When you are talking about brain and brawn, you want those things to be proportionate. This is the cool part about Duke Thomas. He’s his own person, but he’s also a teenager, who has to become his own man and has to become his own hero. He needs to find his place in the DC Universe. I think there is a lot of exploration that he is going to encounter in future narratives. His intellect definitely plays a major part in his development plus he’s been trained by the world’s greatest detective – Batman. All of those things come into play.
It’s something that has been discussed a lot already in the first two issues of the series. The Signal is definitely not the next Robin? What does giving Duke his own superhero identity mean for him as a character and what does it represent?
Batman says that he is trying something new. He knows about his past successes and past failures with past Robins. And here is an opportunity that he has to get in on the ground floor with a new meta-human hero. If you could train Clark Kent prior to him becoming Superman or during his first year as a superhero, what would that be like? It also allows Batman to have a daytime emissary, who can get into those nooks and crannies that he can’t get into because he is too inundated with nighttime activity. He finally has someone to act in his stead during the day. That is a new opportunity for Duke. And another level, it’s also a chance for DC Comics and the Bat-group to explore a new daytime ecosystem in Gotham. It’s a new time period in Gotham to explore that sheds light on the city itself. For me, it’s an incredible opportunity to work on this book.
And his superpower echoes that, as well. Duke can see where light has been and where it’s going. Why is now the right time to explore Gotham by day?
Scott [Snyder] first talked about Duke Thomas a year ago and we both felt that there was this incredible opportunity to do something new. And to have The Signal be the character that brings us into daytime Gotham and the character that starts to solve the mysteries connected to that time of day is really exciting. This is new way of thinking. We are going to see heroes and villains grown in the sunlight in Gotham. DC is also currently approaching the New Age of Heroes and this was another new opportunity to play around with some old Gotham mythos and shed some new light on it.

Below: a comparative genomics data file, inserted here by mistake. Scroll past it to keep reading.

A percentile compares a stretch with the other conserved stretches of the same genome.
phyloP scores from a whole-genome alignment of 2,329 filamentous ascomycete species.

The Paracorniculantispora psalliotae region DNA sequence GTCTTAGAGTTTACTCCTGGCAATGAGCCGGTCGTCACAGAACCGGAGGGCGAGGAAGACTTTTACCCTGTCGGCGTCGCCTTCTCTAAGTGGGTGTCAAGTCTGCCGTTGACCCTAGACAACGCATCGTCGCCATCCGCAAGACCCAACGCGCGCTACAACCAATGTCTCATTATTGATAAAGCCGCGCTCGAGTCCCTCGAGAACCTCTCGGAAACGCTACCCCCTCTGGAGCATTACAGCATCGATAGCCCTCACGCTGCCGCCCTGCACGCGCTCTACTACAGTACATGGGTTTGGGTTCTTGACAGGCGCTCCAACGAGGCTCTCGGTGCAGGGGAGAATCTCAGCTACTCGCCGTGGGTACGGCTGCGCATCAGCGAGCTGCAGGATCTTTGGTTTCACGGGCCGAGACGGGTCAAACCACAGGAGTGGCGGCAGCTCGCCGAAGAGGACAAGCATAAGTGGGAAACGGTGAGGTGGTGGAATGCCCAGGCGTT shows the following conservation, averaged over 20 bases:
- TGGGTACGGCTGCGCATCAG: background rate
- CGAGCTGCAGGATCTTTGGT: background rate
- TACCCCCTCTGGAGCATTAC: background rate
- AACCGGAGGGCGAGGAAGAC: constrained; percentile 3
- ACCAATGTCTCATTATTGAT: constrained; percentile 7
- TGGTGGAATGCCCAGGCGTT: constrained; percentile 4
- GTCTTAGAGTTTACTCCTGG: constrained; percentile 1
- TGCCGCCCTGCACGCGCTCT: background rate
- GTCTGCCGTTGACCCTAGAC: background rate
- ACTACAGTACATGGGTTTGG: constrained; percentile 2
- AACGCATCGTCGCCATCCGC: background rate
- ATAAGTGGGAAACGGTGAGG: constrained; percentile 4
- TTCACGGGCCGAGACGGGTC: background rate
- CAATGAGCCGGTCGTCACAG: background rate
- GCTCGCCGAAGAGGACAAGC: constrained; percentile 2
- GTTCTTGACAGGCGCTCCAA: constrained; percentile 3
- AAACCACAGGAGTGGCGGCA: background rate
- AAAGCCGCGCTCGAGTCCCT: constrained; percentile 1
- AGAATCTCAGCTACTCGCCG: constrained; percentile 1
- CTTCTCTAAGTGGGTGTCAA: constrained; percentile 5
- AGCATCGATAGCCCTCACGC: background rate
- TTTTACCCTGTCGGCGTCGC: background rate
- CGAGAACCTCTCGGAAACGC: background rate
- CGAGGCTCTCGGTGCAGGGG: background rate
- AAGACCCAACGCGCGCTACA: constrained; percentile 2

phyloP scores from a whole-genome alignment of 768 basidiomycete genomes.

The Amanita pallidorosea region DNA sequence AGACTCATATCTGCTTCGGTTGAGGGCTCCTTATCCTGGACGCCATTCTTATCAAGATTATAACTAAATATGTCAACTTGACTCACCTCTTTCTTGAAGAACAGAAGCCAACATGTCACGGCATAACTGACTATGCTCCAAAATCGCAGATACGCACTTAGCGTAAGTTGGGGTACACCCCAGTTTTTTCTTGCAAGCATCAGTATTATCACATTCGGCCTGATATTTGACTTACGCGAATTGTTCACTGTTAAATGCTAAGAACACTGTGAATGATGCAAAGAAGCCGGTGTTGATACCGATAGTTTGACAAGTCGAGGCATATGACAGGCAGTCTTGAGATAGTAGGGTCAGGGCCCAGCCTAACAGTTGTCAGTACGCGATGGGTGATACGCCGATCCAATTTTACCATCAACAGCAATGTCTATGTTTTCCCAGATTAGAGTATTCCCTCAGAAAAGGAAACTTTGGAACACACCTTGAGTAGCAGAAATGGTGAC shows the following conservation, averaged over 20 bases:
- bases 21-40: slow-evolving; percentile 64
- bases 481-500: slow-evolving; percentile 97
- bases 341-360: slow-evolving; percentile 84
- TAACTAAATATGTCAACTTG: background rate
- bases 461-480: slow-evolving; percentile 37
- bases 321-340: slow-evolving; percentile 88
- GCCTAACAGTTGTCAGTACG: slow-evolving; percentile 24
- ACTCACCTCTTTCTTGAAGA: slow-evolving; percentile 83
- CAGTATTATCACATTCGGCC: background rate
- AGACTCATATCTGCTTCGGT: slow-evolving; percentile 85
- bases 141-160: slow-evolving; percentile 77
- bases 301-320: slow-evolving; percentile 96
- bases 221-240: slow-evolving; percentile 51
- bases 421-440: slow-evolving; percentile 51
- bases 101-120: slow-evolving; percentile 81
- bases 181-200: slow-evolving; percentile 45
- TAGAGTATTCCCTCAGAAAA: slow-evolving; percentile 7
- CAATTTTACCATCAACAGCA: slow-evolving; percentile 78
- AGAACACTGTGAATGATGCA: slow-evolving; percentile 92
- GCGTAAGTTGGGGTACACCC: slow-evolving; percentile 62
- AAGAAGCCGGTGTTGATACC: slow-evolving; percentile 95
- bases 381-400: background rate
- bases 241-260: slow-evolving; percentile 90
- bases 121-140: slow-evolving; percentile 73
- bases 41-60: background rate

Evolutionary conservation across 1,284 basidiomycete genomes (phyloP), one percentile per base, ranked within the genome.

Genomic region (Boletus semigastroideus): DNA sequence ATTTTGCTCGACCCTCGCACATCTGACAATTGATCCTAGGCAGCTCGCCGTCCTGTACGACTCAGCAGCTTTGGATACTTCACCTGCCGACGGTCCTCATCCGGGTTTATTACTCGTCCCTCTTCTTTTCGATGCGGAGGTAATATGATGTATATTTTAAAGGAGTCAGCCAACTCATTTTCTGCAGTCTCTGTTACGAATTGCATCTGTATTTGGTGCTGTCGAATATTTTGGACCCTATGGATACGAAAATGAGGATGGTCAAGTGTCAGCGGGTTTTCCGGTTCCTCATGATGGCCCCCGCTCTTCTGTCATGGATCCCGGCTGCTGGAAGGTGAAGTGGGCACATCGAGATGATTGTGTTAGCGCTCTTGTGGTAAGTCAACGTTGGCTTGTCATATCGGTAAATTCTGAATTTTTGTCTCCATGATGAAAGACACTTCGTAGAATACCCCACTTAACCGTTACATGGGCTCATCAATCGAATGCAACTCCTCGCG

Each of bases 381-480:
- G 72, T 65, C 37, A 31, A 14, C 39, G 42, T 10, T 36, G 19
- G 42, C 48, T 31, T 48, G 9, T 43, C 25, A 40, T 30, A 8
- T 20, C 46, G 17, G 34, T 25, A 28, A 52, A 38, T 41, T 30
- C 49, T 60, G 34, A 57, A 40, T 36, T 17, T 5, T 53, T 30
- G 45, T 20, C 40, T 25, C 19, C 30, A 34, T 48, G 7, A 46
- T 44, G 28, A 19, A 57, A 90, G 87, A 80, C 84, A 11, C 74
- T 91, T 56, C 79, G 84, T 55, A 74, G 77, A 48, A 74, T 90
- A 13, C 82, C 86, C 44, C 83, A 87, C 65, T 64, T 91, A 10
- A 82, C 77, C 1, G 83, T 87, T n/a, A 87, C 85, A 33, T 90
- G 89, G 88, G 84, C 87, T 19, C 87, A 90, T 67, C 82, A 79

Batman and The Signal can be read very much self-contained but it’s also a part of the Metal mega-event. As a fan of comics, you must be stoked to be playing within the DC Universe right now.
[Laughs] Absolutely. I am torn on so many levels. It’s a great opportunity to write this series, to work with Scott Snyder, Cully Hamner, Laura Martin, Deron Bennett and Brittany Holzherr, I feel like it’s the Oscars when I say all of their names at one time. I work with an incredible team on this book, who are working diligently to turn out the best tale and art and letters and colors that we can get in the business. This was a once-in-a-lifetime opportunity and I am trying to take it and run with it.
I am thrilled and overjoyed to be a part of it. It is hard work, and sometimes there is high pressure work that is associated with it, but I am up for it and just ready to dive in. But then, also, just as a fan of comics and a fanboy, I hit the jackpot when it comes to Metal. This is an incredible story, and I am so lucky to be a part of it. If you asked me last year, I never would have imagined that I would have been working for DC in this way or being a part of such a star-studded event as Metal. Incredible. When you get a chance to see just the mental writing and artistic firepower coming out of Metal, it’s incredible. So to be associated, wow! It’s still unbelievable to me.